Because the tank discount hardly reaches the consumer, it rains criticism. Chancellor Scholz has now spoken out, who sees at least a partial effect. Economics Minister Habeck has announced that antitrust law will be tightened.

Chancellor Olaf Scholz sees a partial effect of the controversial tank discount. A government spokesman said on Monday in Berlin that the chancellor’s assessment was that the tank discount had a partial effect. It’s not that the tax cut didn’t do anything. It can be assumed that the prices at the gas stations would be significantly higher if the tax reduction did not exist. There are no considerations to change or cancel the tank discount.

However, the federal government will take a very close look to see whether anyone is taking advantage of this situation and making profits that are not justified, the spokesman said. The Chancellery will take a close look at the proposals from the Ministry of Economic Affairs.

At the beginning of June, the energy tax on fuel was reduced for a limited period of three months. However, there is criticism of the mineral oil companies because the fuel prices are clearly too high despite the tax cut.

Against this background, Federal Minister of Economics Robert Habeck (Greens) had announced that he wanted to tighten antitrust law and announced antitrust law “with claws and teeth”. A core element should be “quasi a reversal of the burden of proof,” said Habeck on Monday on Deutschlandfunk. Support was signaled by top politicians from the SPD and, to some extent, from the FDP.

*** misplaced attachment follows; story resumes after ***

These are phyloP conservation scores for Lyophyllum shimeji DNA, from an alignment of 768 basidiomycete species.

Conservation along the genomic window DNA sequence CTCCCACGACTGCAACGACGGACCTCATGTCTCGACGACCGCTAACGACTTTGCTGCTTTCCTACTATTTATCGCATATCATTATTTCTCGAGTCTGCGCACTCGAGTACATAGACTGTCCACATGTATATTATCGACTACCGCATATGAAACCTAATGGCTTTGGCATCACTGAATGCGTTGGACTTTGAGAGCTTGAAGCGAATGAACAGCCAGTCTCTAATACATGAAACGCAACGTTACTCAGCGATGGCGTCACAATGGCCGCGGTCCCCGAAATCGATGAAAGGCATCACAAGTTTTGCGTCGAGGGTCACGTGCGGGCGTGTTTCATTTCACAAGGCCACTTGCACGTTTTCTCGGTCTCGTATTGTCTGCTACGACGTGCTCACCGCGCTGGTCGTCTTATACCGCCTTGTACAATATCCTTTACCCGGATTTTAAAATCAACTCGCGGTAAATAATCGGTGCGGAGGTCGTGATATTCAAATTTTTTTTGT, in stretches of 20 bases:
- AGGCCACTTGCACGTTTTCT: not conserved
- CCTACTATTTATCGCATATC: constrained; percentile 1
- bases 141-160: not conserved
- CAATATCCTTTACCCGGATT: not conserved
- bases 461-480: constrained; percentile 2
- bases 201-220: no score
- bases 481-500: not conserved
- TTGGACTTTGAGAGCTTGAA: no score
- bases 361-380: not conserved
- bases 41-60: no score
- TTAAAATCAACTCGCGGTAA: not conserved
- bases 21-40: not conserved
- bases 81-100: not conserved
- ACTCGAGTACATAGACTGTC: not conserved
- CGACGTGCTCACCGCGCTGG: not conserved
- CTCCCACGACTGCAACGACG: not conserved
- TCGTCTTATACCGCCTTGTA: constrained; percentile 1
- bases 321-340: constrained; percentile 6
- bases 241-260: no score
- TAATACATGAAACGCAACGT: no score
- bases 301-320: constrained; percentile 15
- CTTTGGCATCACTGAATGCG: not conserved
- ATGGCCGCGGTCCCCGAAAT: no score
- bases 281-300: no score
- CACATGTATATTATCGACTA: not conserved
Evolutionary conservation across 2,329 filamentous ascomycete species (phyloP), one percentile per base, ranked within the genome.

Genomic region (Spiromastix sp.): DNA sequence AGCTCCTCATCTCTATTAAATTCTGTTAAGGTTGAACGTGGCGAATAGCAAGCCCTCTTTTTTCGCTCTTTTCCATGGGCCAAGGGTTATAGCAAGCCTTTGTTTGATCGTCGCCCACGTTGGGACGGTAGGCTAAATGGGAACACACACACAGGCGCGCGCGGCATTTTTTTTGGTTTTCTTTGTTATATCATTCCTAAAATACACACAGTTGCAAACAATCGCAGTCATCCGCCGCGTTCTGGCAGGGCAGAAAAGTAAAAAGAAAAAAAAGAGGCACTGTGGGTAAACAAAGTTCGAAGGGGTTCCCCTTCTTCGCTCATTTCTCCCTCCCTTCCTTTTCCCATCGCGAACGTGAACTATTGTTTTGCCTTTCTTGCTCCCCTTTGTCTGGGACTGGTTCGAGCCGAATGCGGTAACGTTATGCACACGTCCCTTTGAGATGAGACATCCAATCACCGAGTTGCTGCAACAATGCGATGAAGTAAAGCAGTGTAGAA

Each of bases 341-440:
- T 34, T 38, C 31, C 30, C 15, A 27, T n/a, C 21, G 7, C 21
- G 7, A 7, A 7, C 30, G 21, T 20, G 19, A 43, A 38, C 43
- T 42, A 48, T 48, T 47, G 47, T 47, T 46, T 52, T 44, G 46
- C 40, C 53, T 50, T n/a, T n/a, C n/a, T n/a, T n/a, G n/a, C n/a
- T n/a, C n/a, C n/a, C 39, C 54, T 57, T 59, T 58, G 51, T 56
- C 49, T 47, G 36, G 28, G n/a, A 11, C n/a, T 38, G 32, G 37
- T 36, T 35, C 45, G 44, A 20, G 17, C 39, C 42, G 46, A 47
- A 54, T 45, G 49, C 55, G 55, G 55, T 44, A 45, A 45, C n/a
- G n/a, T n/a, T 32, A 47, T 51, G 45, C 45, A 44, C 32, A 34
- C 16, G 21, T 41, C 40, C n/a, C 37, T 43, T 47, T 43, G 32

Habeck confirmed that the reduction in mineral oil tax decided by the government was only partially passed on by the companies in the form of price reductions, currently around half. However, this had also been the case before with similar tax cuts. “That’s why it was never our wish, our idea to do this tax cut,” said the Green politician.

“If a not-so-good idea goes badly, then of course you still have to help,” the minister continued. To this end, the antitrust law reform already provided for in the coalition agreement should be brought forward to this year.

Habeck explained that the cartel office should be given more rights for more detailed examinations. Above all, it should be sufficient in the future if there is “an effect like a cartel” in pricing, without unauthorized price fixing having to be proven. Habeck wants to make it easier to siphon off profits.

However, the Ministry of Economics admitted that the new regulation could not have a short-term effect, but only “in the future”. Nevertheless, the announcement is already “a signal that can have an effect on the market,” said a spokeswoman. There should be concrete proposals for the amendment in a few weeks.